Work in Sports
Three and out
Braves make earliest postseason exit during 10-year run
ATLANTA (AP) -- The so-called team of the '90s sure doesn't look like the team of the '00s.
The Atlanta Braves made their record ninth consecutive playoff appearance a short one, losing to St. Louis 7-1 Saturday as the Cardinals completed a three-game sweep of the defending NL champions.
"We didn't make any of the games real close," Braves manager Bobby Cox said. "We did not particularly hit well or pitch very well the entire series, and that is unlike what we have done in the past."
After winning the NL East, Atlanta was eliminated in the division series for the first time since the three-tiered postseason began in 1995.
"We had a terrific year, winning the division," Cox said. "We are disappointed we didn't win this series."
"You can't blame it on any one thing," Millwood said. "We didn't pitch very well. We didn't score enough runs."
He gave up a first inning solo homer to Fernando Vina and a two-run drive in the third to Jim Edmonds, and the Cardinals didn't need much else.
The heralded Atlanta pitching staff, missing its best pressure pitcher in the injured John Smoltz, had a 7.92 ERA against the Cardinals.
"Getting Smoltz back will be a be a big bonus," Millwood said, looking ahead to 2001. "Losing him was probably the biggest blow."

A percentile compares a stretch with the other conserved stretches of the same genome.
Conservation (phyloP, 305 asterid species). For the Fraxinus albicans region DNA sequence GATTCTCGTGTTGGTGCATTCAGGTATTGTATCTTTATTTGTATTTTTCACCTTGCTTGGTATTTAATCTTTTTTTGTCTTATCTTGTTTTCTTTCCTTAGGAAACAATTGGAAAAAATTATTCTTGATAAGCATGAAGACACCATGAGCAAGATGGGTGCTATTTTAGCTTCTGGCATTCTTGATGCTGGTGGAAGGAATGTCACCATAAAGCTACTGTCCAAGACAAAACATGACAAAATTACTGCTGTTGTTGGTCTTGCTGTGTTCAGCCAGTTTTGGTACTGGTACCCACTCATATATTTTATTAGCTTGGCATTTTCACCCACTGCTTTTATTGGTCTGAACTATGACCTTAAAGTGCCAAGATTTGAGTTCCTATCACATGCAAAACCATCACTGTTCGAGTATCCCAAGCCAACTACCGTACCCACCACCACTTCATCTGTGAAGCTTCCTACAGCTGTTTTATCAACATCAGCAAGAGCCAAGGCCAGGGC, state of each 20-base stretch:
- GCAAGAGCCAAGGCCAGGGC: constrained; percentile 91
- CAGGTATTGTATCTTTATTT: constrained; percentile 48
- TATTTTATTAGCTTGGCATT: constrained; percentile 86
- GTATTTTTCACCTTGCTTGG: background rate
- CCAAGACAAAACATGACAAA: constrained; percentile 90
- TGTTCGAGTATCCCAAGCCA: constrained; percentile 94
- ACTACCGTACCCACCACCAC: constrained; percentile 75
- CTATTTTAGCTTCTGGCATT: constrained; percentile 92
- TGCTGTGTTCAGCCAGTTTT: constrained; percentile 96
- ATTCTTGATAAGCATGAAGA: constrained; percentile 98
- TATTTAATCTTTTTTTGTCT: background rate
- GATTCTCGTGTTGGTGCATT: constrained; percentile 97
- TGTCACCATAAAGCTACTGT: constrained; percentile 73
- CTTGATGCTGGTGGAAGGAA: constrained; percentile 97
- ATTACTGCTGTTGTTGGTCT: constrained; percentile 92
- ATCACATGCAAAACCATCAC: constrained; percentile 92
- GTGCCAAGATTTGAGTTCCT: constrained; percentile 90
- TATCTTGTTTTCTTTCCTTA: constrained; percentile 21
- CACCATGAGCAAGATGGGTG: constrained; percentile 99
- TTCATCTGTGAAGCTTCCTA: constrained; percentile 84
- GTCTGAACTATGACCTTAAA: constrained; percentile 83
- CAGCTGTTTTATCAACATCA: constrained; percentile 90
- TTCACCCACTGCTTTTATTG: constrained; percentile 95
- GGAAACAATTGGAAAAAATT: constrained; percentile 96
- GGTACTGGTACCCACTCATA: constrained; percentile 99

Atlanta hit just .189 in the three games (18-for-95). The Braves have lost seven straight postseason games, including last year's World Series sweep by the New York Yankees, scoring 19 runs and hitting .196.
Although elimination came Saturday at Turner Field, the Braves' slide began in the final week of the regular season, which included a crushing 10-5 loss to Colorado in the finale.
Leading 5-3 with two outs in the ninth inning, Chipper Jones failed to come up with what should have been a game-ending grounder, setting up a three-run homer by Todd Helton on an 0-2 pitch from John Rocker.
If Atlanta would have held on, the Braves would have opened the playoffs at Turner Field rather than Busch Stadium.
"I don't know if having the home field would have been much of an advantage," Jones said. "I don't think it would have mattered as well as they were playing and as bad as we were playing."
"You never know," Cox said. "We would have loved to have opened up at home. We didn't, but if we played exactly the same way we did, the outcome would not have been any different."